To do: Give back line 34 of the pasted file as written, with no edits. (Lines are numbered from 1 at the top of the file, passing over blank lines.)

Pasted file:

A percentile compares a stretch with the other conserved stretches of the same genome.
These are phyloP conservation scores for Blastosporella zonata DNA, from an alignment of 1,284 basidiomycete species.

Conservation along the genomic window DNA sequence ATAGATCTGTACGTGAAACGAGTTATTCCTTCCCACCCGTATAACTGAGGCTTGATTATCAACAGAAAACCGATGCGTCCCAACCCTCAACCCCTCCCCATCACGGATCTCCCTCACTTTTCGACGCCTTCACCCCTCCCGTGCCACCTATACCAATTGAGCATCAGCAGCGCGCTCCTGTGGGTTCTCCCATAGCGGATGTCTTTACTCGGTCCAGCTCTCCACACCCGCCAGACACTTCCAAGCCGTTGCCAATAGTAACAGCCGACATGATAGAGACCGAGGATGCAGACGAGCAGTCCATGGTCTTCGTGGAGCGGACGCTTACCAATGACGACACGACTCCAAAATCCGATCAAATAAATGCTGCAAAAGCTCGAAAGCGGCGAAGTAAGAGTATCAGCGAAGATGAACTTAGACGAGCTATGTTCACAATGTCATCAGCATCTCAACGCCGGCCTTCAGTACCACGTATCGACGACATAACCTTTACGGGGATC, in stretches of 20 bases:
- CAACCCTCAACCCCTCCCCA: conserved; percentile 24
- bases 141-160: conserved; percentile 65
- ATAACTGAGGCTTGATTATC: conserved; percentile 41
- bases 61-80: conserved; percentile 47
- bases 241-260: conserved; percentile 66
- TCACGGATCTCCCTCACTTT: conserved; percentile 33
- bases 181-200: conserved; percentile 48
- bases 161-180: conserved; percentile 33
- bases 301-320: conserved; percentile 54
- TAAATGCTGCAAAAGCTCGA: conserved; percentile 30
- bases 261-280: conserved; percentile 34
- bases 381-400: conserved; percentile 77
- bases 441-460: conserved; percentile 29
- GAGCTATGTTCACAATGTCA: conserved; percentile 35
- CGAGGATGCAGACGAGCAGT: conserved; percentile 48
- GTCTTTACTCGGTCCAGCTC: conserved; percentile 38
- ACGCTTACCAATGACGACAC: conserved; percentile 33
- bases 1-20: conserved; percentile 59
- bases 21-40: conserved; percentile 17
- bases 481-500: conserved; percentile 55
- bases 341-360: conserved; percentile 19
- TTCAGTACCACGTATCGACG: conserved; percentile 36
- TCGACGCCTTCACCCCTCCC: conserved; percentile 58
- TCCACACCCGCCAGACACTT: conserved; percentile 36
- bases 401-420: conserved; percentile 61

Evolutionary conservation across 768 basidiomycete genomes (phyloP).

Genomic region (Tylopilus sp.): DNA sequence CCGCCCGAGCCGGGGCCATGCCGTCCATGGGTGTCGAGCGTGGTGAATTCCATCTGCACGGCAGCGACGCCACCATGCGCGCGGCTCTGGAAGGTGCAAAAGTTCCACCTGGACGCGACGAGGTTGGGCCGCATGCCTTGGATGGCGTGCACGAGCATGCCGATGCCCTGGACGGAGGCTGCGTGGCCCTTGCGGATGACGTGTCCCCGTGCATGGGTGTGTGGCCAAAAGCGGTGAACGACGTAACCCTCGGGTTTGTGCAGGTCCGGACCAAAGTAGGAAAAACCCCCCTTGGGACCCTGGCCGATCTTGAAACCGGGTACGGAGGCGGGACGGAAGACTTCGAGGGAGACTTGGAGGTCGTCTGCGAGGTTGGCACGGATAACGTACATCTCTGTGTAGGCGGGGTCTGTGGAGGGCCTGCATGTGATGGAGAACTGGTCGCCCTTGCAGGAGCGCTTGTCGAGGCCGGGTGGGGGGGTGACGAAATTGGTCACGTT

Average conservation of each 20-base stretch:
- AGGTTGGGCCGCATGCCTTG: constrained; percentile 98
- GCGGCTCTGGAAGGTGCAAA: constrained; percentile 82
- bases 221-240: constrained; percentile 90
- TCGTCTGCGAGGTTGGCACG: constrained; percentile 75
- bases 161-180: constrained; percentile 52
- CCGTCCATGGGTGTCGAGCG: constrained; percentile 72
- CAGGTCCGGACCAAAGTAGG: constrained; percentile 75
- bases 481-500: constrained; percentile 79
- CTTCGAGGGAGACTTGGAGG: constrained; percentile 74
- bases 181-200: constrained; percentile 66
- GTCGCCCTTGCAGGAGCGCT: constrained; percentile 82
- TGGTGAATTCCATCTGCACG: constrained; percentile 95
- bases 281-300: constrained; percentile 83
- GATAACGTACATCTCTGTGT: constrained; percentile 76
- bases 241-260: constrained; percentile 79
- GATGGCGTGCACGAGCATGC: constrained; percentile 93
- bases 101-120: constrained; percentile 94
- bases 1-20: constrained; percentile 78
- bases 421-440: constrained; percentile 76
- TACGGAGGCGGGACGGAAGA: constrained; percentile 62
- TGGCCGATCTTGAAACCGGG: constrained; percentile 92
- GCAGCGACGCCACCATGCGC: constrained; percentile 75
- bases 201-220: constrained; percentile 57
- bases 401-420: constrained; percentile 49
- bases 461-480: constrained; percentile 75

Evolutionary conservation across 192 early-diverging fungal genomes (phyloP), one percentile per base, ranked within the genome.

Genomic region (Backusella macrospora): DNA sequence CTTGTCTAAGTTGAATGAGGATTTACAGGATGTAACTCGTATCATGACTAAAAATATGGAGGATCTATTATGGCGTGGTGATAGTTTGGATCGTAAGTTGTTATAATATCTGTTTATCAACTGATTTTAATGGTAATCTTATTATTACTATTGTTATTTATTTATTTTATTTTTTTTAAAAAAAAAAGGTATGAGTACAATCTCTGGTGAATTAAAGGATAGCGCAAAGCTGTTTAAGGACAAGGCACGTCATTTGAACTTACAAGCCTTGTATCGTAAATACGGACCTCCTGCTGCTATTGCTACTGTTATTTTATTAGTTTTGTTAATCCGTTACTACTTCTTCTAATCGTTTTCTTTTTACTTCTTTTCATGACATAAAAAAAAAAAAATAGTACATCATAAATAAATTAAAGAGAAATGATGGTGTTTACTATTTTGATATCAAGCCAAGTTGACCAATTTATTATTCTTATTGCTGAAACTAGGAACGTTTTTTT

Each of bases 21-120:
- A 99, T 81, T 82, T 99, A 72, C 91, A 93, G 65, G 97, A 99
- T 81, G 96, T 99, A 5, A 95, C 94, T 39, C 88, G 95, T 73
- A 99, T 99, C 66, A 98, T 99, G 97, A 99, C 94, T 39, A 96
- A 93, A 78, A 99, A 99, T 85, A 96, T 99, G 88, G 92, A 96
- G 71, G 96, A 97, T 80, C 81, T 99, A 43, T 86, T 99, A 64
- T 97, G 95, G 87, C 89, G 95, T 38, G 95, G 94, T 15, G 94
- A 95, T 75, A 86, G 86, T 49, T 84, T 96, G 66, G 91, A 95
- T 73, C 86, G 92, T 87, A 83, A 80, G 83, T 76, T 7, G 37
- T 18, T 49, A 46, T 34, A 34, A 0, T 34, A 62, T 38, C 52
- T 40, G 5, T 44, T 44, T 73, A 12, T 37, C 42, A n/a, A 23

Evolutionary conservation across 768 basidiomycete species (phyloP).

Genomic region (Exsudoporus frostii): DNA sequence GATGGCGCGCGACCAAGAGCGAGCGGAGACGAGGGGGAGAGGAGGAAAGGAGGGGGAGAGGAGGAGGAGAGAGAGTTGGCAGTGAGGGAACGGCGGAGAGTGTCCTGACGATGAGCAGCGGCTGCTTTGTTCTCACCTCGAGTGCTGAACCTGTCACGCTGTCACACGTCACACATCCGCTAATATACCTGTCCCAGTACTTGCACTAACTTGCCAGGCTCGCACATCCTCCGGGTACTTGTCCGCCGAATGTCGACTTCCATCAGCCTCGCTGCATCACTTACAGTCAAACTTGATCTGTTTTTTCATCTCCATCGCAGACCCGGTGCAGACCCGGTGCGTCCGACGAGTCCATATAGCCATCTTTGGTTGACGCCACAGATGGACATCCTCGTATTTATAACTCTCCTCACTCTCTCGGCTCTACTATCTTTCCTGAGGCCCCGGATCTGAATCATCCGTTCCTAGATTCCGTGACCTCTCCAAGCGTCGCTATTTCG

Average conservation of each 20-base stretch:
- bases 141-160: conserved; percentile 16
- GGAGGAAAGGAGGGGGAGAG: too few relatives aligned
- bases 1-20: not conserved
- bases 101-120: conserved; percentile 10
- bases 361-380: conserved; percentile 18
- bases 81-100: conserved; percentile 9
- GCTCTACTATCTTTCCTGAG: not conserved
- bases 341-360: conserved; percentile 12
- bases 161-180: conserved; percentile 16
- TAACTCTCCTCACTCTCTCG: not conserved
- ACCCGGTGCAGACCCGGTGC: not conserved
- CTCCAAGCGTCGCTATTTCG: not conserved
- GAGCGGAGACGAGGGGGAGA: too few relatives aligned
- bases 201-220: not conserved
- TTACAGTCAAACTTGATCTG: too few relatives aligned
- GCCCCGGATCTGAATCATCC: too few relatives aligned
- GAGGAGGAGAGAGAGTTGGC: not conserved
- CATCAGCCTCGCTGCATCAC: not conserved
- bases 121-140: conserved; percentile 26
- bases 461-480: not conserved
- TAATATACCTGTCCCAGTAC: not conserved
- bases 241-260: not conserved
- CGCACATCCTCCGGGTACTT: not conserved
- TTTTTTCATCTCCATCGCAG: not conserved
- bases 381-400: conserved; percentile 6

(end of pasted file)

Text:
- bases 221-240: constrained; percentile 90